Globally, at least 1.2 billion people -- nearly a fifth of the planet -- lives without access to electricity, according to the World Bank. The highest concentration is in sub-Saharan Africa, where more than 550 million people do not have electricity. Cowboys Stadium near Dallas, Texas, uses more electricity than the total installed capacity of my country. Small businesses in Liberia spend about 57 percent of their operational costs on power alone. At this rate, it is impossible for them to do much more than break even. And this is representative of the scale of the problem in many countries across the African continent.
FounderFuel Fall 2012 cohort grad Urbita, a startup based in LA and Buenos Aires, has managed to quietly amass a huge consumer following, having topped 8 million monthly unique visitors in July, and then managing a 25 percent increase over the course of August to more than 10 million monthly unique visitors. The site allows its users to create and curate “boards” for difference cities and towns, making it essentially a more travel-focused and feature-rich version of Pinterest for places....What’s perhaps most surprising about Urbita is that until August, it didn’t have any kind of built-for-mobile presence. The site launched its mobile-optimized website in August, with native app versions planned to follow soon, complete with “best of” offerings for each town and city in its roster of over 180,000 curated places around the world.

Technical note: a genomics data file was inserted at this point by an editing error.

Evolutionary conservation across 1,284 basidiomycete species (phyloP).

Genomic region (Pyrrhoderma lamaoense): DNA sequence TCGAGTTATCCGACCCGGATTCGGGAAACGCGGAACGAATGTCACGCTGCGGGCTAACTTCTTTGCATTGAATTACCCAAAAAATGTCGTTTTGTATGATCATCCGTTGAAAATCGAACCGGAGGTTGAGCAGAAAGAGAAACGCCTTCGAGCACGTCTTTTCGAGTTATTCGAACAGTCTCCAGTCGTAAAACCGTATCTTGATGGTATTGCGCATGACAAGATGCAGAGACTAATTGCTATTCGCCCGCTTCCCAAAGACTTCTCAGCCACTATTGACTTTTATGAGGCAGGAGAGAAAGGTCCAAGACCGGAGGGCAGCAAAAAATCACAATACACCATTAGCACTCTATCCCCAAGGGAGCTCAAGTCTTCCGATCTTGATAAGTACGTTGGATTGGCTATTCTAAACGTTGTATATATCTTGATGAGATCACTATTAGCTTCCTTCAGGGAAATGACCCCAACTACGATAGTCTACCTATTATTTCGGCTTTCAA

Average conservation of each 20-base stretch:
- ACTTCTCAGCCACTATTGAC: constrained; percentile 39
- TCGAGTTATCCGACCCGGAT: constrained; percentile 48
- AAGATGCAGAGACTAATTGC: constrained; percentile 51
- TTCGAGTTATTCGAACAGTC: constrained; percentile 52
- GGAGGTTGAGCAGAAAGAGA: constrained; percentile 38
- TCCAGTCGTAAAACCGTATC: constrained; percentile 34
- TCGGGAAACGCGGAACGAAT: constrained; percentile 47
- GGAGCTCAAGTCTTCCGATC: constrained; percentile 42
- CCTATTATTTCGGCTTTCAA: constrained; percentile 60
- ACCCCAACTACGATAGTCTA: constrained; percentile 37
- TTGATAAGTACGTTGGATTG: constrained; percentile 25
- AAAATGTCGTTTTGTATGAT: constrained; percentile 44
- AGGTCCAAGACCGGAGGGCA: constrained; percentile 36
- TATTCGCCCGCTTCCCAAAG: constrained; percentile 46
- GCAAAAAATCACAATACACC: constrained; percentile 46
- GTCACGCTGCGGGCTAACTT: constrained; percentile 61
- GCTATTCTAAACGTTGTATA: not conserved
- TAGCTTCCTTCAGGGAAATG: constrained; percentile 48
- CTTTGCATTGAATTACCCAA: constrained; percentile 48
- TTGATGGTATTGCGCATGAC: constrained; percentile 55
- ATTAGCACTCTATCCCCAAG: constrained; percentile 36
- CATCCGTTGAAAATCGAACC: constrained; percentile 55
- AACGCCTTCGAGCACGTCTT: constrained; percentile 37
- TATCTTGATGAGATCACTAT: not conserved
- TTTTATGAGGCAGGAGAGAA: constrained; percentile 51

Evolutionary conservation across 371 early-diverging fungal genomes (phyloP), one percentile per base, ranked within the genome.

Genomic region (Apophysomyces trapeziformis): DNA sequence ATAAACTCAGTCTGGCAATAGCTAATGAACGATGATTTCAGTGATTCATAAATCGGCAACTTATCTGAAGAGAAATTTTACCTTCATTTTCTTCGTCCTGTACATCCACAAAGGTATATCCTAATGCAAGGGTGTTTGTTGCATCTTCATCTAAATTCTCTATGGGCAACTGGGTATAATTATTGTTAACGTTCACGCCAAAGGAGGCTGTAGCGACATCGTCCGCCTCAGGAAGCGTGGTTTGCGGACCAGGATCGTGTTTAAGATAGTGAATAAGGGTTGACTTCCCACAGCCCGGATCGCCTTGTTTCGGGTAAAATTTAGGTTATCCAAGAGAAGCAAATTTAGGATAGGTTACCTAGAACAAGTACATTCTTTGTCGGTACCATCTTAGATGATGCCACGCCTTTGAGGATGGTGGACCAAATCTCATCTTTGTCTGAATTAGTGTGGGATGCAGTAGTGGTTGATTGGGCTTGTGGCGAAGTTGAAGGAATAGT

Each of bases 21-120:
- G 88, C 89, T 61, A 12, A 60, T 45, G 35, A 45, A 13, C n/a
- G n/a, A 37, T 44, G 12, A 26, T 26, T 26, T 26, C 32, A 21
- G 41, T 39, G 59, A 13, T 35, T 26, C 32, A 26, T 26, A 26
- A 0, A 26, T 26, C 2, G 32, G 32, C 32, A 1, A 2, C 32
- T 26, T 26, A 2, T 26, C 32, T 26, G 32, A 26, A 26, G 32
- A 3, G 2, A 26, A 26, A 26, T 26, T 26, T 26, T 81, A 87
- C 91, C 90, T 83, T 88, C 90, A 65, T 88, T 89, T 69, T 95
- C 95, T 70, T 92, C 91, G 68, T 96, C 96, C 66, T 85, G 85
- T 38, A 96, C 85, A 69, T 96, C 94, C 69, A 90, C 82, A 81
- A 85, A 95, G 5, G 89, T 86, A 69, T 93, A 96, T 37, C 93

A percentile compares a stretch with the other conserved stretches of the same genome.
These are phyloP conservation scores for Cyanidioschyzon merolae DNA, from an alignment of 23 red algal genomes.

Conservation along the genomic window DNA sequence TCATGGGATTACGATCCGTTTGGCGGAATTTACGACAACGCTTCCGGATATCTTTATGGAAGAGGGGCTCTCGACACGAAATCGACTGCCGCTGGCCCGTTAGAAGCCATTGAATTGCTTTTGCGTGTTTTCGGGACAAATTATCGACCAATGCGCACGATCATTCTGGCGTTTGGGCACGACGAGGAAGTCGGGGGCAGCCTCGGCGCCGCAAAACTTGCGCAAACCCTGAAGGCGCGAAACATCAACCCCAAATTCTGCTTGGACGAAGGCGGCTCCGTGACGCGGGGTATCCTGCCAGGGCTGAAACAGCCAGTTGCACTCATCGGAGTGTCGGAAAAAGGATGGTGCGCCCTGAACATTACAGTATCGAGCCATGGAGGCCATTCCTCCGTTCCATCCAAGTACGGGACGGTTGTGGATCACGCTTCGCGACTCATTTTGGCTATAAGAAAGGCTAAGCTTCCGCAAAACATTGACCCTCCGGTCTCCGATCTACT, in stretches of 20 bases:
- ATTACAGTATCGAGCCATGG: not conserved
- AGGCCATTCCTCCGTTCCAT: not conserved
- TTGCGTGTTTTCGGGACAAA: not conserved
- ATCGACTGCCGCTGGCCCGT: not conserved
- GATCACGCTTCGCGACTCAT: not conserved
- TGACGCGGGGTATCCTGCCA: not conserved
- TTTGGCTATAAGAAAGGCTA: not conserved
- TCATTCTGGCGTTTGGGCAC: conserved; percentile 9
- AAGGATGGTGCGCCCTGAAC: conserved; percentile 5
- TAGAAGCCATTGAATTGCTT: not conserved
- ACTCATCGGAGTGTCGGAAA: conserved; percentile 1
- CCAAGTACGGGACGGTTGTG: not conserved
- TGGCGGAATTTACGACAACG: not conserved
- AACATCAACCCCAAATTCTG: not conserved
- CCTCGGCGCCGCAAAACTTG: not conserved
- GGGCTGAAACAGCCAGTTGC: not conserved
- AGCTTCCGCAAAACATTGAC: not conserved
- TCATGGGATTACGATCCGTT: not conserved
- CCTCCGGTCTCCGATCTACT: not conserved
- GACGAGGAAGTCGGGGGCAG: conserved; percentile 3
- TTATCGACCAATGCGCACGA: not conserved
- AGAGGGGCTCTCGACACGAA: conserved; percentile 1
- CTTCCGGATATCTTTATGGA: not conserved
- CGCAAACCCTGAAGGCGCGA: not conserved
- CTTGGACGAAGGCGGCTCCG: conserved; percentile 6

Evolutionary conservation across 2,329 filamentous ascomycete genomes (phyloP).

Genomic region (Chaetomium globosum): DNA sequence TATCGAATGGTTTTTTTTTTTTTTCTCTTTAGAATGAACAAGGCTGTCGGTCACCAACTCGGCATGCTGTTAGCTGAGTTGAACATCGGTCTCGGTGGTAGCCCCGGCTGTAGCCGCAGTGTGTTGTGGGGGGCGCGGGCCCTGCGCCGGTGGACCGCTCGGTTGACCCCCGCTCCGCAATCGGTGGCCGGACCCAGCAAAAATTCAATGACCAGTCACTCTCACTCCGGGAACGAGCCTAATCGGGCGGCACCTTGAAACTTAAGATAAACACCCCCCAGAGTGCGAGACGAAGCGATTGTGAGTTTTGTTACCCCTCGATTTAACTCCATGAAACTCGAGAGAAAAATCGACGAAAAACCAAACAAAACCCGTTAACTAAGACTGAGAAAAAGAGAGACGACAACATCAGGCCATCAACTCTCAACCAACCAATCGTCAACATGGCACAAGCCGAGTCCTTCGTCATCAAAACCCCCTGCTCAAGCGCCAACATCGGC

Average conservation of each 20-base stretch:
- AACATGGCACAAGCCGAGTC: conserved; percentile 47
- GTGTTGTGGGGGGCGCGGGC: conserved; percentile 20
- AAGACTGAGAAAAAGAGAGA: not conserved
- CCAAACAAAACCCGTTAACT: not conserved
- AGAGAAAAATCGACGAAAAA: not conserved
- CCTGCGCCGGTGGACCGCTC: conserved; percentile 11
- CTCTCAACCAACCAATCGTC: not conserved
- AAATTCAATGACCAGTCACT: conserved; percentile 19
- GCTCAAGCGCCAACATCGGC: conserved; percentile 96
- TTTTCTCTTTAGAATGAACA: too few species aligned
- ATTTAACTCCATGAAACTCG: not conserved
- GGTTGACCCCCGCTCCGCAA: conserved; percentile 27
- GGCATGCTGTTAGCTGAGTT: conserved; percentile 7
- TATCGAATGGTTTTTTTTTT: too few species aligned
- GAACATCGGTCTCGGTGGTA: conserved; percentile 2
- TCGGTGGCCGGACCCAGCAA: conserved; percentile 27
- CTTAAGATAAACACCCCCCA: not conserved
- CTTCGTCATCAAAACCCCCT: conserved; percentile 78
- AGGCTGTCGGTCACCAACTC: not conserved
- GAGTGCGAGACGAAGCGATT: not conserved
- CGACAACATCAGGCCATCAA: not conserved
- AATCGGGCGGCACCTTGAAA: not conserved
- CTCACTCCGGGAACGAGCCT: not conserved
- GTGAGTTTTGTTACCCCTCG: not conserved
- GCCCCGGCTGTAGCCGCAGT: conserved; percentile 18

Releasing data on stop-and-frisks is a friendly way for police to admitt unintentional potential racial bias. With nothing to hide, authorities can admit wrongdoing without losing face, working cooperatively with community members to investigate the truth. For instance, it’s possible that officers are not racially biased, but geographically biased, unintentionally concentrating resources in particular communities.“Being more transparent in their practices will lead to better relations with the community, which will which then lead to a safer city,” says Ofer.
By making people slower witted and weaker willed, scarcity creates a mindset that perpetuates scarcity, the authors argue. In developing countries too many of the poor neglect to weed their crops, vaccinate their children, wash their hands, treat their water, take their pills or eat properly when pregnant. Ingenious schemes to better the lot of the poor fail because the poor themselves often fail to stick to them. The authors describe these shortcomings as the “elephant in the room”—which poverty researchers ignore because it is disrespectful to the people they are trying to help. But if these so-called character flaws are a consequence of poverty, and not just a cause of it, then perhaps they can be faced and redressed.